What exactly is going on here?Image: Getty Images
Let’s not kid ourselves. Size always matters.
Over the past few days, there has been a picture floating around social media that — while funny and lighthearted — is a prime example of the imbalance of power and money that exist between the WNBA and the NBA. It’s a photo of Kelsey Plum holding up her trophy after WNBA Commissioner Cathy Engelbert presented it to her. For the sake of context, in her first All-Star Game — in which she was named a starter — Plum was the best player on the floor as she tied the record for most points scored in a single WNBA All-Star Game, matching Maya Moore’s 30 points from 2015.
And what did she get for accomplishment?
A trophy that resembles a teapot from a child’s first play set. Mind you, this happened just days after the NBA announced that the winners of their summer league would be receiving gaudy rings that resemble something that’s awarded to the winner of the NBA Finals.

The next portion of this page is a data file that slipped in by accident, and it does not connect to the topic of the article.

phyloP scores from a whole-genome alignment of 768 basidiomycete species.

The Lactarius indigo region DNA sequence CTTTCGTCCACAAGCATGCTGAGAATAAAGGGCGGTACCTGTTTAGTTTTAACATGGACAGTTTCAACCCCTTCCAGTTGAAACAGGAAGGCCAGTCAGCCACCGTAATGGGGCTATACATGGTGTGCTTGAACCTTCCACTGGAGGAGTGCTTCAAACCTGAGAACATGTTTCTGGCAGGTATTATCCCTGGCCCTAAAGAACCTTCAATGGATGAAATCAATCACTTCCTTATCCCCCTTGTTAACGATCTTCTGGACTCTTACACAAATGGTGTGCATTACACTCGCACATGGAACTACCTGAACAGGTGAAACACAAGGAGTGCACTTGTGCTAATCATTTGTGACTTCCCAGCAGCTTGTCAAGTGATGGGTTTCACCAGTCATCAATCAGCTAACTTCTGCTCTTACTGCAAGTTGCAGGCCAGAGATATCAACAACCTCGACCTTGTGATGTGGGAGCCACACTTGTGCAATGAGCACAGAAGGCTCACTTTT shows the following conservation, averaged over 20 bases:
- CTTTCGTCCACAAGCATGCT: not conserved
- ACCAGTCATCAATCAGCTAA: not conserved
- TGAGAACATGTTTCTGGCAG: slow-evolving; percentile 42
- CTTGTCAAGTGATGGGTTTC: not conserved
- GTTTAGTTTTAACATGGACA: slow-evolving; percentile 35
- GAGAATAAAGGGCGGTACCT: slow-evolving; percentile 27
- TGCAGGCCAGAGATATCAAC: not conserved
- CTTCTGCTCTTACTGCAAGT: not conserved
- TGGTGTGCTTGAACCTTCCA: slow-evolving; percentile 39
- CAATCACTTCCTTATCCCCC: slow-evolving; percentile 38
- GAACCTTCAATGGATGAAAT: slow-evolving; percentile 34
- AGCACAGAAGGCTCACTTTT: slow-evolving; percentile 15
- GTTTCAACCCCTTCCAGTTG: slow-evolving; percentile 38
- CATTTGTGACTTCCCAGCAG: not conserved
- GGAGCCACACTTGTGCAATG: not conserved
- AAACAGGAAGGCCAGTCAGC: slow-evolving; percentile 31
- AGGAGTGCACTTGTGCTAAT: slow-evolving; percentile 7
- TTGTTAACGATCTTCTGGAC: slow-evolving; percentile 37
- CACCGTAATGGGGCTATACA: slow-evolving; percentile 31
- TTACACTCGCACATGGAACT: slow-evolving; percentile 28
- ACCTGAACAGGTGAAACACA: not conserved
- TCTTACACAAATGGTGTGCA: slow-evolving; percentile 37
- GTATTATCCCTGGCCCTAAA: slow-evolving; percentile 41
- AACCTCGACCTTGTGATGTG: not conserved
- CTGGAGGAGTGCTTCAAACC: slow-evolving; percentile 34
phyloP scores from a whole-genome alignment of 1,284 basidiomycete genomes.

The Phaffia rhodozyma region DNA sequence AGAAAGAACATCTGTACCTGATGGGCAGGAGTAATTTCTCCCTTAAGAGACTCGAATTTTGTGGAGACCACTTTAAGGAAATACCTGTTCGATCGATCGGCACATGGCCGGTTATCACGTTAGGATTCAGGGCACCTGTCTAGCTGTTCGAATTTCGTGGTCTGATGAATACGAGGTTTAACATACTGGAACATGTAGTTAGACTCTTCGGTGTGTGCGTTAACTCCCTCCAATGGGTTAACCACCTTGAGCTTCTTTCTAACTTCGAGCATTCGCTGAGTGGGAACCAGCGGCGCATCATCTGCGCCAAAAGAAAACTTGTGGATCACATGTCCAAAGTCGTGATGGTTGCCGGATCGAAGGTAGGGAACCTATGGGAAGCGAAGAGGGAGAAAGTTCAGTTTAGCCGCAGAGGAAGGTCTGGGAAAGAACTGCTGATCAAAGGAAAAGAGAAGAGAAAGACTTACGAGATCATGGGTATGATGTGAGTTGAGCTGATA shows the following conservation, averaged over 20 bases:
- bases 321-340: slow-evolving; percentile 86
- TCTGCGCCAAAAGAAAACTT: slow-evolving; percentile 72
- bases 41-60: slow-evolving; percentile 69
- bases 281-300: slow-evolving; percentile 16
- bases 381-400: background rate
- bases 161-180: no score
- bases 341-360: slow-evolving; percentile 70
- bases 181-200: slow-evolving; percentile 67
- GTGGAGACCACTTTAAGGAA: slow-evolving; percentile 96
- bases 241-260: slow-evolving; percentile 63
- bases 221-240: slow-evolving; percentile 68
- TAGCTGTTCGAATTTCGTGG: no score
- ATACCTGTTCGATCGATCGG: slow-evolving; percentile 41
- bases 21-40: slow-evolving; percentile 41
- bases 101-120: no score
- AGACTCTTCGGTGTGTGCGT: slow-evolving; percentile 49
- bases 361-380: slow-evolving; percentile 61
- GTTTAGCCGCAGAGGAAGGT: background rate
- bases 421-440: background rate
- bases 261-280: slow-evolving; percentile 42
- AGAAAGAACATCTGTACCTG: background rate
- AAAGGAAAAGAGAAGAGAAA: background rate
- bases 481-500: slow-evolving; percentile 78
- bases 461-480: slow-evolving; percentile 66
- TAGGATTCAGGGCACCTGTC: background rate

Two things: First, the NBA’s decision to give rings to players who may never play a second in an NBA regular-season game is a clear example of why “participation trophy society” needs to cease and desist. Also, it’s a reminder of how much better the NBA is at rewarding their All-Star Game MVP. (Click this link to see their trophy.) Second, you know it’s bad — and funny — when Plum’s teammates have even gotten in on the joke, as they took to social media to mock the trophy presentation using a juice box in its place, given that they’re similar in size.
Last fall, NBA Commissioner Adam Silver announced that the league was estimated to record $10 billion in revenue after back-to-back shortened seasons due to the pandemic. And according to Forbes, the Memphis Grizzlies are the least valued team in the NBA at $1.5 billion. Those numbers are important to keep in mind when you remember that the NBA is 50 years older than the WNBA and that the longest-running women’s professional league has an annual revenue of around $60 million. The W raised $75 million earlier this year to ramp up their business model. It makes sense why one…
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